Yep. Summertime.  It would surely be a welcomed season if we were living in Pagosa.  Snow melt filling the river for hot afternoon tubing, Big Trains and iced chais with moms on the deck of the local coffee shop, friendly barbeques and toasted marshmallows during soft sunset evenings... hmmm... Ok, I'm digressing.

Summertime in Kenya is not marked by such drastic changes of temperature and activities.  Everything stays about the same.  Kids are not even freed from the confines of classrooms till August. We continue serving, working, studying and playing in the same chaotic routine as usual. The warm African sun merely moves in a more easterly direction. setting a few minutes later, dropping in  glowing splendor beyond the great Lake Victoria's horizon.

The BIGGEST change for us is summertime visitors!!! And we welcome them with anticipation of a child expecting Christmas, especially this year since we won't be traveling back to the States for a few weeks of furlough.  We get busy (or should I say busier) around here rearranging space to accommodate extra beds, hanging mosquito nets, scheduling meetings, organizing transportation and purchasing surplus supplies.  Short term missions brings benefits for us, the community we serve and those who travel to spend a few weeks of their summer exploring another culture so different from their own.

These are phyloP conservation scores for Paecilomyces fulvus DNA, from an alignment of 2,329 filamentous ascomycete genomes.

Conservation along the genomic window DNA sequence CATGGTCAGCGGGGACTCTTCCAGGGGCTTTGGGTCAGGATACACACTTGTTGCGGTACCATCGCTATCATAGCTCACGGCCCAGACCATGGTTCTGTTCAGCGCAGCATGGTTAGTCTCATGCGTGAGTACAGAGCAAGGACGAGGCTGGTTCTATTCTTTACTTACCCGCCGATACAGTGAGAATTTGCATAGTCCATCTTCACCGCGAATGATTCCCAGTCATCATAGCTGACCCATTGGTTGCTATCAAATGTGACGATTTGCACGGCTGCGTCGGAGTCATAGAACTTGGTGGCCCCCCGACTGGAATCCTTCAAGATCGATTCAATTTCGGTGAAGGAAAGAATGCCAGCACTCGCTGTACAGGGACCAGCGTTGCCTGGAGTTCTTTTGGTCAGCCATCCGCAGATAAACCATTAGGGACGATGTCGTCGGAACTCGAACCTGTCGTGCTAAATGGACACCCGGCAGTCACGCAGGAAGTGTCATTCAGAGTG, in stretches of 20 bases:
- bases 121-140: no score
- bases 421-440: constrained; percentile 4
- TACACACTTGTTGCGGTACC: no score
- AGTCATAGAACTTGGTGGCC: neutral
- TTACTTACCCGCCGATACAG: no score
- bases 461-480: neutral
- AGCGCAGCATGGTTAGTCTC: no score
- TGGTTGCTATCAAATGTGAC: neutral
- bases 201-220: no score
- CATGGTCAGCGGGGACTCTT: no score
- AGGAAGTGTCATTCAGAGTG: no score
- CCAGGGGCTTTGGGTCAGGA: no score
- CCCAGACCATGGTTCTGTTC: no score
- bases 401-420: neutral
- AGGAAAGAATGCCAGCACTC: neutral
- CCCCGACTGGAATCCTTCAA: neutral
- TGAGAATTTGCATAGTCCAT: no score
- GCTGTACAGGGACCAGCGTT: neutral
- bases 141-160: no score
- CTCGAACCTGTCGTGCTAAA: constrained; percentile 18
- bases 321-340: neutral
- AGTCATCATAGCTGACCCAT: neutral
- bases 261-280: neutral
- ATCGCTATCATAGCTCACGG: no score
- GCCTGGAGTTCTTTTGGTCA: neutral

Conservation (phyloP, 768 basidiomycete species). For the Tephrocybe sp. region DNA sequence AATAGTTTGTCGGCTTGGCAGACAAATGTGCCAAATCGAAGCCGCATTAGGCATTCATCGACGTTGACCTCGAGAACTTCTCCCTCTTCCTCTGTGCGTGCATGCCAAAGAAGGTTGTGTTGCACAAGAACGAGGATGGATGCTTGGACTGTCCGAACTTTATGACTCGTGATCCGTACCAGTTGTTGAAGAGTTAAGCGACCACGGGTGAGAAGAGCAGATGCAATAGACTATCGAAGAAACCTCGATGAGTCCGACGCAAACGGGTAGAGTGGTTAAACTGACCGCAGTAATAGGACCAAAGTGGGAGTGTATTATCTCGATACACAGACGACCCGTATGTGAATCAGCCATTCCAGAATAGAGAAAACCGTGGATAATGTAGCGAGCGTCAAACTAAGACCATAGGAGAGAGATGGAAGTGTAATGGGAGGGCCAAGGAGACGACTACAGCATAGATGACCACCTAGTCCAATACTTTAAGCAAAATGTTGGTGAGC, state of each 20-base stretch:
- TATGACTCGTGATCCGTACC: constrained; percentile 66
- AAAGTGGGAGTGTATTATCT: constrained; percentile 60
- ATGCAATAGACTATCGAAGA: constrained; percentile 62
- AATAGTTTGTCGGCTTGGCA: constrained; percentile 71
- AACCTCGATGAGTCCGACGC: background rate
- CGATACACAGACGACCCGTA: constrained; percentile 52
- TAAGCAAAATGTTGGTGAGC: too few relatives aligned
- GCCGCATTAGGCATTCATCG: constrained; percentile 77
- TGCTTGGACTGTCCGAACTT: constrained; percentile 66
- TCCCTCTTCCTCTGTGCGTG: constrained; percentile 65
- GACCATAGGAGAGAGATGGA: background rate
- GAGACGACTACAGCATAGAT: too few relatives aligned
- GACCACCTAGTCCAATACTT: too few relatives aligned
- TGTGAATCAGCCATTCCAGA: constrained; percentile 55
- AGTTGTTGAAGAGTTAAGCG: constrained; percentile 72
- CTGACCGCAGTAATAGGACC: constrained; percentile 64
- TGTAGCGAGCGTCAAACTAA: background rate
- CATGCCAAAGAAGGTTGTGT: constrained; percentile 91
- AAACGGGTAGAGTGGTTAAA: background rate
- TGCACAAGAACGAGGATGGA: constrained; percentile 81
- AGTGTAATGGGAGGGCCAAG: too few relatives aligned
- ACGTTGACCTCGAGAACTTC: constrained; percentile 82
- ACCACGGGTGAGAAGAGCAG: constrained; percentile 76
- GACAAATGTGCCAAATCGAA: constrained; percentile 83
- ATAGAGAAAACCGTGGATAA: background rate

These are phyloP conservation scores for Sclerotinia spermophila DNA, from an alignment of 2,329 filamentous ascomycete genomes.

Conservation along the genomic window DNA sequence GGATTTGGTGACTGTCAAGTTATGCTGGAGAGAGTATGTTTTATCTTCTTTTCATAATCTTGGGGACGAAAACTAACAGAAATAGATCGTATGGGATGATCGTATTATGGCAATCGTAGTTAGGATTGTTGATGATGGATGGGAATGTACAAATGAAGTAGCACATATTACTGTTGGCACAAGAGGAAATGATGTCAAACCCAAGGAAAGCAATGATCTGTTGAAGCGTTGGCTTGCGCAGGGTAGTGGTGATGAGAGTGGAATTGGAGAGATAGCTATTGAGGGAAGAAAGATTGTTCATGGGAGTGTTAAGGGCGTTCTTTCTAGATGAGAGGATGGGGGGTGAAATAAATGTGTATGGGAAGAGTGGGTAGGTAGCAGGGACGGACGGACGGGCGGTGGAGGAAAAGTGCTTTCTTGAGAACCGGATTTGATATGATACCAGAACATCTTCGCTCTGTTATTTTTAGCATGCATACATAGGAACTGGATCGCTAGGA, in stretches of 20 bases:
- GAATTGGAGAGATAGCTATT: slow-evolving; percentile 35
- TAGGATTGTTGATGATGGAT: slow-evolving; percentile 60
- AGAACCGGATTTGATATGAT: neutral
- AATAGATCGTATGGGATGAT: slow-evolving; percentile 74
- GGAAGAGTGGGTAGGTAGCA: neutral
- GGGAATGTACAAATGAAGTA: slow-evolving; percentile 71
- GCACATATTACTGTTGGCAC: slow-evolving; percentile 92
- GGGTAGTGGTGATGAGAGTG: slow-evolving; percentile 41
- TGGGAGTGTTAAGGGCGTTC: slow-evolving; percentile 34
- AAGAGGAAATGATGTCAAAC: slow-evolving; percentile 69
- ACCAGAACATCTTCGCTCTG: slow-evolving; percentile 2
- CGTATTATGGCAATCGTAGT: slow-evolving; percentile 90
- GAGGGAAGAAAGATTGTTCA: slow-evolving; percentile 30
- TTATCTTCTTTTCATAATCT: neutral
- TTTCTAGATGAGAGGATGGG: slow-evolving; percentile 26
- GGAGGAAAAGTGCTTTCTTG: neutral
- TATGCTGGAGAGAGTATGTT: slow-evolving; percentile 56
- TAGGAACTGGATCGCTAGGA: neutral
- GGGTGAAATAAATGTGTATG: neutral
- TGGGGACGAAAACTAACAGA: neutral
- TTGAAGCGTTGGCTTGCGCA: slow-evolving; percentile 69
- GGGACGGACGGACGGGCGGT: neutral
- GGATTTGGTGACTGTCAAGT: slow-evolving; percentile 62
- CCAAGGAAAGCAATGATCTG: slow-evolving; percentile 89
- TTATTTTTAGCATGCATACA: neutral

For us...
We get to share our lives with visitors, showing them our favorite places, our favorite people and favorite (and least favorite) foods.  We show them how to lock the security gates and run water through filters. We explain the night time noises, assuring them the backfiring tuktuks are not gunshots (smile).  These visitors become our stateside information guides and our safe place to vent frustrations. The best part of hosting visitors is watching them observe obvious extremes and then, find the place they fit; their blessings become something given, not owned.

For the community...
Here in Kisumu, scriptures interweaves into the landscape where desperate widows still gather vessels for the miraculous oil.  Orphaned children search for belonging and the lonely look for families. The gospel is preached with busy hands and steady feet and sore muscles and sweaty brows. Living it involves everything. Our community welcomes visitors with hugs, smiles and brimming curiosity. Regardless how little they might have, they long for you to partake, enjoy and release yourself like an open tap of clean water.

For our visitors...
As we physically prepare for guests, we also begin praying the influences of Holy Spirit creates radical realities for their pending experiences on this foreign field. Will you join us in prayer?
  • May they find that biblical development work is the manifestation of prophetic  transformations (Psalm 10:12-18, Psalm 68:4-10). 
  • May they participate in stories of deliverance, healing, restoration and celebrate the newness Christ brings out of degradation and corruption (Isaiah 58:6-12, Luke 4:18-19, Matthew 25:37-40).
  • May they know the rich relationships created from adversity because Jesus' blood carries us together - black and white, Kenyan and American - on this journey of forgiveness and faith; futures merge into divine destinies (Jeremiah 29:11).
We know our visitors will carry home more than souvenirs and a good tan.  Their experiences will help mold their worldview, discover God's plans for those who are among the least, and (more often than not), bring them back to  love those who need to know their Creator cares.

Yep!  Summertime!  We're excited!  Wanta come?

Asante sana for all your prayers, support and encouragement.
hugs from the haugers Ooo0o